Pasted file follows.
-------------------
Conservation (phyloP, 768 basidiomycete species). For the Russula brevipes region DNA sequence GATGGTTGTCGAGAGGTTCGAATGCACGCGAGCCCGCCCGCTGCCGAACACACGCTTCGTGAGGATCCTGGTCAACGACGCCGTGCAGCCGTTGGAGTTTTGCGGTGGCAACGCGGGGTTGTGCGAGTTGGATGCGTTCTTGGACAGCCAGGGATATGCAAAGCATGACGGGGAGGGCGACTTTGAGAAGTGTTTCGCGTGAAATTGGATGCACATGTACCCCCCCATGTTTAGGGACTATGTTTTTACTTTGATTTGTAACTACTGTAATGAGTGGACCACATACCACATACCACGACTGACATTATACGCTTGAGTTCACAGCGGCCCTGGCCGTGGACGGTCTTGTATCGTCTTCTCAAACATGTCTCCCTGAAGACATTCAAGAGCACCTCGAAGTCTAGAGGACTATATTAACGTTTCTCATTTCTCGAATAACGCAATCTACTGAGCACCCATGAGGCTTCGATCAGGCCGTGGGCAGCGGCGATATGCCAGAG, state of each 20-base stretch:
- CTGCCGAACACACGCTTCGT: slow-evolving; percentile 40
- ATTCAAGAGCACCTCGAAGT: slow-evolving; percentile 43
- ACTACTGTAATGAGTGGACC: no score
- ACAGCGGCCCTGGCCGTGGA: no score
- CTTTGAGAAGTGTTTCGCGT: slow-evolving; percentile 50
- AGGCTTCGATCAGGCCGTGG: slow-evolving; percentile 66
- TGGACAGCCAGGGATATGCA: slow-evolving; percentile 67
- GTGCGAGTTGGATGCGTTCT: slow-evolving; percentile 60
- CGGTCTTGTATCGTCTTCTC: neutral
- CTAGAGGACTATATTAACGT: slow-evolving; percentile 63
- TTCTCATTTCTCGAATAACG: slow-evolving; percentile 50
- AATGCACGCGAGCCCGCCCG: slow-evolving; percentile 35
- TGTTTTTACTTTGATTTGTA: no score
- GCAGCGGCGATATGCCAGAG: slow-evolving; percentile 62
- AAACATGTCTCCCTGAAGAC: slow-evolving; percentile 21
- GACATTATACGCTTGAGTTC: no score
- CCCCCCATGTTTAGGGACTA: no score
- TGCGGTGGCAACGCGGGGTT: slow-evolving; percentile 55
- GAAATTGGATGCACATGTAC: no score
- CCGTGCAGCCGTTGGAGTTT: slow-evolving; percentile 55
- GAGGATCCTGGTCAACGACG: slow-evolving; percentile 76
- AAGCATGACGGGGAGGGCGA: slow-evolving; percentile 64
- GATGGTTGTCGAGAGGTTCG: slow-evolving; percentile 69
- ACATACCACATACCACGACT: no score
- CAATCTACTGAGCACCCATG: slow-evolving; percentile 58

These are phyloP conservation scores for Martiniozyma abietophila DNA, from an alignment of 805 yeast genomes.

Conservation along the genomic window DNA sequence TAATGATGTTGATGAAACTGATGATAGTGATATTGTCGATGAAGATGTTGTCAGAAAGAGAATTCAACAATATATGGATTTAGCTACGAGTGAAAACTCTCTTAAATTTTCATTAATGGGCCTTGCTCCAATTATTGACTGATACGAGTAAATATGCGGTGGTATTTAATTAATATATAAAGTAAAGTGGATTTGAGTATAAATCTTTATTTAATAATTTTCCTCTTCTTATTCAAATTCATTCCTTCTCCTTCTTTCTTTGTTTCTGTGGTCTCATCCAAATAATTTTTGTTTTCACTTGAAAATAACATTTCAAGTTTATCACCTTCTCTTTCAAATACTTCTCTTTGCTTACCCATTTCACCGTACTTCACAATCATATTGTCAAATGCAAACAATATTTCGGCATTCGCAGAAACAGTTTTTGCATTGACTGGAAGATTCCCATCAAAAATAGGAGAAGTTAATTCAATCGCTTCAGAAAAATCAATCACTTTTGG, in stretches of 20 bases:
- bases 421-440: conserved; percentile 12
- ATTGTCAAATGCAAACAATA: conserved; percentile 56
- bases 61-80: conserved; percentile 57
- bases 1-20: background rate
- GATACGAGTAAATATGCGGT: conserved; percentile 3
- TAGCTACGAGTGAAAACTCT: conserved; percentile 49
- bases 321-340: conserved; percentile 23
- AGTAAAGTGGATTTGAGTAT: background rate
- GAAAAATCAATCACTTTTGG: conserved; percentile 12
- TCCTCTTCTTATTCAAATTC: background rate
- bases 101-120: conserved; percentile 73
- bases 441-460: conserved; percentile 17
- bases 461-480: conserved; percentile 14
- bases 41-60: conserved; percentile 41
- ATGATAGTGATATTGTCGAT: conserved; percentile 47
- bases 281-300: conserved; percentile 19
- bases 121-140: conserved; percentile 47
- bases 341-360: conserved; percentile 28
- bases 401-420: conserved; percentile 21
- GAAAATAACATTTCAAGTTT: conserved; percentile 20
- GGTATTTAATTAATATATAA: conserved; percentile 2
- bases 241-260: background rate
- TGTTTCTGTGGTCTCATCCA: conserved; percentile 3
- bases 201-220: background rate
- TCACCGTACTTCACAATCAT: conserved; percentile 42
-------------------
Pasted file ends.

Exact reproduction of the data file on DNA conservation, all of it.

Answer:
Conservation (phyloP, 768 basidiomycete species). For the Russula brevipes region DNA sequence GATGGTTGTCGAGAGGTTCGAATGCACGCGAGCCCGCCCGCTGCCGAACACACGCTTCGTGAGGATCCTGGTCAACGACGCCGTGCAGCCGTTGGAGTTTTGCGGTGGCAACGCGGGGTTGTGCGAGTTGGATGCGTTCTTGGACAGCCAGGGATATGCAAAGCATGACGGGGAGGGCGACTTTGAGAAGTGTTTCGCGTGAAATTGGATGCACATGTACCCCCCCATGTTTAGGGACTATGTTTTTACTTTGATTTGTAACTACTGTAATGAGTGGACCACATACCACATACCACGACTGACATTATACGCTTGAGTTCACAGCGGCCCTGGCCGTGGACGGTCTTGTATCGTCTTCTCAAACATGTCTCCCTGAAGACATTCAAGAGCACCTCGAAGTCTAGAGGACTATATTAACGTTTCTCATTTCTCGAATAACGCAATCTACTGAGCACCCATGAGGCTTCGATCAGGCCGTGGGCAGCGGCGATATGCCAGAG, state of each 20-base stretch:
- CTGCCGAACACACGCTTCGT: slow-evolving; percentile 40
- ATTCAAGAGCACCTCGAAGT: slow-evolving; percentile 43
- ACTACTGTAATGAGTGGACC: no score
- ACAGCGGCCCTGGCCGTGGA: no score
- CTTTGAGAAGTGTTTCGCGT: slow-evolving; percentile 50
- AGGCTTCGATCAGGCCGTGG: slow-evolving; percentile 66
- TGGACAGCCAGGGATATGCA: slow-evolving; percentile 67
- GTGCGAGTTGGATGCGTTCT: slow-evolving; percentile 60
- CGGTCTTGTATCGTCTTCTC: neutral
- CTAGAGGACTATATTAACGT: slow-evolving; percentile 63
- TTCTCATTTCTCGAATAACG: slow-evolving; percentile 50
- AATGCACGCGAGCCCGCCCG: slow-evolving; percentile 35
- TGTTTTTACTTTGATTTGTA: no score
- GCAGCGGCGATATGCCAGAG: slow-evolving; percentile 62
- AAACATGTCTCCCTGAAGAC: slow-evolving; percentile 21
- GACATTATACGCTTGAGTTC: no score
- CCCCCCATGTTTAGGGACTA: no score
- TGCGGTGGCAACGCGGGGTT: slow-evolving; percentile 55
- GAAATTGGATGCACATGTAC: no score
- CCGTGCAGCCGTTGGAGTTT: slow-evolving; percentile 55
- GAGGATCCTGGTCAACGACG: slow-evolving; percentile 76
- AAGCATGACGGGGAGGGCGA: slow-evolving; percentile 64
- GATGGTTGTCGAGAGGTTCG: slow-evolving; percentile 69
- ACATACCACATACCACGACT: no score
- CAATCTACTGAGCACCCATG: slow-evolving; percentile 58

These are phyloP conservation scores for Martiniozyma abietophila DNA, from an alignment of 805 yeast genomes.

Conservation along the genomic window DNA sequence TAATGATGTTGATGAAACTGATGATAGTGATATTGTCGATGAAGATGTTGTCAGAAAGAGAATTCAACAATATATGGATTTAGCTACGAGTGAAAACTCTCTTAAATTTTCATTAATGGGCCTTGCTCCAATTATTGACTGATACGAGTAAATATGCGGTGGTATTTAATTAATATATAAAGTAAAGTGGATTTGAGTATAAATCTTTATTTAATAATTTTCCTCTTCTTATTCAAATTCATTCCTTCTCCTTCTTTCTTTGTTTCTGTGGTCTCATCCAAATAATTTTTGTTTTCACTTGAAAATAACATTTCAAGTTTATCACCTTCTCTTTCAAATACTTCTCTTTGCTTACCCATTTCACCGTACTTCACAATCATATTGTCAAATGCAAACAATATTTCGGCATTCGCAGAAACAGTTTTTGCATTGACTGGAAGATTCCCATCAAAAATAGGAGAAGTTAATTCAATCGCTTCAGAAAAATCAATCACTTTTGG, in stretches of 20 bases:
- bases 421-440: conserved; percentile 12
- ATTGTCAAATGCAAACAATA: conserved; percentile 56
- bases 61-80: conserved; percentile 57
- bases 1-20: background rate
- GATACGAGTAAATATGCGGT: conserved; percentile 3
- TAGCTACGAGTGAAAACTCT: conserved; percentile 49
- bases 321-340: conserved; percentile 23
- AGTAAAGTGGATTTGAGTAT: background rate
- GAAAAATCAATCACTTTTGG: conserved; percentile 12
- TCCTCTTCTTATTCAAATTC: background rate
- bases 101-120: conserved; percentile 73
- bases 441-460: conserved; percentile 17
- bases 461-480: conserved; percentile 14
- bases 41-60: conserved; percentile 41
- ATGATAGTGATATTGTCGAT: conserved; percentile 47
- bases 281-300: conserved; percentile 19
- bases 121-140: conserved; percentile 47
- bases 341-360: conserved; percentile 28
- bases 401-420: conserved; percentile 21
- GAAAATAACATTTCAAGTTT: conserved; percentile 20
- GGTATTTAATTAATATATAA: conserved; percentile 2
- bases 241-260: background rate
- TGTTTCTGTGGTCTCATCCA: conserved; percentile 3
- bases 201-220: background rate
- TCACCGTACTTCACAATCAT: conserved; percentile 42